“I think they should ditch the whole thing until they can prove they are actually improving anyone’s care, and they have made it as simple and less-burdensome as possible,” says Vikki Stefans, MD, of Arkansas Children’s Hospital. She suggests a pilot project should be done to prove the concept before its required of all physicians. “I thought there was some interest in combating physician burnout—if so, why are we all facing even more detailed and extensive paperwork and calculations that only detract from what our patients need and want?”
Melissa Lucarelli, MD, a solo practitioner in rural Randolph, Wisconsin, likes the additional flexibility for smaller practices, but wonders if further changes are coming.
“I am most apprehensive about the fact that the final rule doesn’t seem to be finalized yet,” says Lucarelli, a member of the Medical Economics Editorial Advisory Board. “Although groups will be expected to attest to 12 months of quality data beginning in January 2018, CMS admits that it is still ‘soliciting feedback on some of these measures,’ possibly through fall of 2018.”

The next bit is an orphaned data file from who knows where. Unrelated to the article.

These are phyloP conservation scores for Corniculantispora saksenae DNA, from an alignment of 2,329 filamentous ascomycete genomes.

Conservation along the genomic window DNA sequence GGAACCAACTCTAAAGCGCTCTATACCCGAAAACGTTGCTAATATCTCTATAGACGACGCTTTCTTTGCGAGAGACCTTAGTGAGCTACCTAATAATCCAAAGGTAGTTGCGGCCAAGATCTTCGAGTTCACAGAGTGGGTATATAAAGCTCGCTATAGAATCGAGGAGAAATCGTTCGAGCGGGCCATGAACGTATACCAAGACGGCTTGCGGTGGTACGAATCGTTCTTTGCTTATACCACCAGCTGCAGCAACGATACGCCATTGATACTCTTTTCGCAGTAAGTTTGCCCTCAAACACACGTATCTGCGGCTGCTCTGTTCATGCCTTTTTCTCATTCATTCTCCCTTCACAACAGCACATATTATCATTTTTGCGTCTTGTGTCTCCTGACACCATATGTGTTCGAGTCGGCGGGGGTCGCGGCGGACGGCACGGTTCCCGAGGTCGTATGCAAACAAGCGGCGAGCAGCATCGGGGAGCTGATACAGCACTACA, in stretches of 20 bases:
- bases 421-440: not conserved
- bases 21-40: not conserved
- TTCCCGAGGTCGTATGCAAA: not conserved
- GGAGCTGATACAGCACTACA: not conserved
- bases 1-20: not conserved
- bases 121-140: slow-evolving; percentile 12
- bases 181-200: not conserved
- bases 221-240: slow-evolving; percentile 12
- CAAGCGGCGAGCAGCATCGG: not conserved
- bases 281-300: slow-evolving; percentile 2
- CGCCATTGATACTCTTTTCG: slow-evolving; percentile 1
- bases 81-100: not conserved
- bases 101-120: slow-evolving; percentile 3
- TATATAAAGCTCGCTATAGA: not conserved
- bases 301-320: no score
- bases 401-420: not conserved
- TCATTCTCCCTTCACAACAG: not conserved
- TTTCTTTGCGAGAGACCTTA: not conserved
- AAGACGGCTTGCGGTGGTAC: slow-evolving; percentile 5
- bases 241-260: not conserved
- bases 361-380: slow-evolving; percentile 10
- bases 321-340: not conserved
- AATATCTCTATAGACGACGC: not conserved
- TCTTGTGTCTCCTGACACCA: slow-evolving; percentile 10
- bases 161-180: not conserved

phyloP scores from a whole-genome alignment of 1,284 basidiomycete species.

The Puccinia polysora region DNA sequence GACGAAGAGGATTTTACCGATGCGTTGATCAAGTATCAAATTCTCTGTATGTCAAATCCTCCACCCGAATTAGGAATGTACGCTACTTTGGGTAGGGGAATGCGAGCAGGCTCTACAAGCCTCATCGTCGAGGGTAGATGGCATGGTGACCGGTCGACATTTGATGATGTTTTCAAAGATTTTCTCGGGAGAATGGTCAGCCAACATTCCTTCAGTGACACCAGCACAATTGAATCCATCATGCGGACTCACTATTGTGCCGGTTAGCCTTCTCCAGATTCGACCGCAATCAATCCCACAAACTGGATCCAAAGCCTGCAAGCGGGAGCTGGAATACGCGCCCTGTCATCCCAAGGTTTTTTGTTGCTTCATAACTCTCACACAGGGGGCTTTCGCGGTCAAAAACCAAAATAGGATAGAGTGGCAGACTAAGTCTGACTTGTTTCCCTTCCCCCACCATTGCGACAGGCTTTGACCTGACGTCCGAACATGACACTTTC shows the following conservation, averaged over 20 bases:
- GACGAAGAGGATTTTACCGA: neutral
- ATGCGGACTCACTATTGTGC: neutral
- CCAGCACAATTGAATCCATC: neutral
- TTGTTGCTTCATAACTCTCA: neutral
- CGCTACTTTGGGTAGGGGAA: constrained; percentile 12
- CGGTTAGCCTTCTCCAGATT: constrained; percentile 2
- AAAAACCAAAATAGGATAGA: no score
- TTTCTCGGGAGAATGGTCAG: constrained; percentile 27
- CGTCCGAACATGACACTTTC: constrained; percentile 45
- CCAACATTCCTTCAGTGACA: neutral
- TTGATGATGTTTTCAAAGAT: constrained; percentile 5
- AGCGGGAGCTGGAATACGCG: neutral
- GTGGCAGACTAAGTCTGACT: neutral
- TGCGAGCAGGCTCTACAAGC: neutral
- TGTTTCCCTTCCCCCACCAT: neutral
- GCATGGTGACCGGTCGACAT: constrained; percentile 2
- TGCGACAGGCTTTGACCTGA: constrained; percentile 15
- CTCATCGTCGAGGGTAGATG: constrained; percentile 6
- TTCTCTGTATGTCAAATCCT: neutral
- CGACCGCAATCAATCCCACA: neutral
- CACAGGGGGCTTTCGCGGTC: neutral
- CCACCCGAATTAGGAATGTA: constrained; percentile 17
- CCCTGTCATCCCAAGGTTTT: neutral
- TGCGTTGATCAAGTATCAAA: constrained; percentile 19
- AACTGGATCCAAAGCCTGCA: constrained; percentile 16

RELATED READING: Best ways to boost practice performance
Panjamapirom says the 2018 rule is final, but that CMS still wants feedback from providers to gauge satisfaction with the most recent changes and to gather suggestions for future modifications.
He says that CMS is doing what it can to reduce the regulatory burden within the framework of the law, but changes that some are unhappy with this year—such as the inclusion of cost in the MIPS formula—are to lessen the transition in 2019.
“CMS thought it would be too dramatic of a change from 2018 to 2019 if they didn’t include cost now,” says Panjamapirom. “It’s a statutory requirement that cost be 30% in 2019. If you go from zero to 30% in one year, they were afraid that would be too big of a jump, so they moved cost to 10% in 2018.”